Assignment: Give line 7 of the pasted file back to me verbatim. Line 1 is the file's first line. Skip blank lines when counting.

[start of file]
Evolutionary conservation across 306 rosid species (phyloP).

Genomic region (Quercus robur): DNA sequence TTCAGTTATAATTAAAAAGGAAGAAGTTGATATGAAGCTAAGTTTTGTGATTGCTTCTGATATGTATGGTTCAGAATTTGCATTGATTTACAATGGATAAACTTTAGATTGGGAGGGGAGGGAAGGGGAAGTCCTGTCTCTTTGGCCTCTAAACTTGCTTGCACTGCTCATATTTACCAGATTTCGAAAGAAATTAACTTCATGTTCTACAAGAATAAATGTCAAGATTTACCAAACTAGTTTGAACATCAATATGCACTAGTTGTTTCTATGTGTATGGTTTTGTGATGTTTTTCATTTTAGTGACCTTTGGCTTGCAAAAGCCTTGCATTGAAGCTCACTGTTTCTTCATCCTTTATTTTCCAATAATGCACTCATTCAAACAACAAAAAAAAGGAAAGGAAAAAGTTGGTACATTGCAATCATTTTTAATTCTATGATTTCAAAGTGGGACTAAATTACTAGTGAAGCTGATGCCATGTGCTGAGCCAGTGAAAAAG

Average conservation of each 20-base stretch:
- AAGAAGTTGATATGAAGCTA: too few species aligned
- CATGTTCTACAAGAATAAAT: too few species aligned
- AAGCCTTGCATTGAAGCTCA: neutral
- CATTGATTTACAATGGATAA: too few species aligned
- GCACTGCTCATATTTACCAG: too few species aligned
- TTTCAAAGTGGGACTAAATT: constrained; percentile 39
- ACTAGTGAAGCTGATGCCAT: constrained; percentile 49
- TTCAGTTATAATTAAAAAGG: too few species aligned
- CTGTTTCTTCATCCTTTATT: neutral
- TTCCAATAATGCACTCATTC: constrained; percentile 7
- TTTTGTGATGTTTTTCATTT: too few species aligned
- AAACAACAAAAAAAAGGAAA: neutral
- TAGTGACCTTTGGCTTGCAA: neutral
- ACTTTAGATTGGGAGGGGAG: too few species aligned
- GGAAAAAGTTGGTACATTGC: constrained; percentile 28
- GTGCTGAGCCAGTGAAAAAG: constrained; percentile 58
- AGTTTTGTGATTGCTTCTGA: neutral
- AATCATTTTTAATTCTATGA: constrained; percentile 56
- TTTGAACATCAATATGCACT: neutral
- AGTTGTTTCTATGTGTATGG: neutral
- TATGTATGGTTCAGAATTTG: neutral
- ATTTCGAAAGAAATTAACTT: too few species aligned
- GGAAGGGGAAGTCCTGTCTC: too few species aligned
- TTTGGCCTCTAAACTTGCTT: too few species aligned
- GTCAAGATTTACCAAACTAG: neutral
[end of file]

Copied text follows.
- CATTGATTTACAATGGATAA: too few species aligned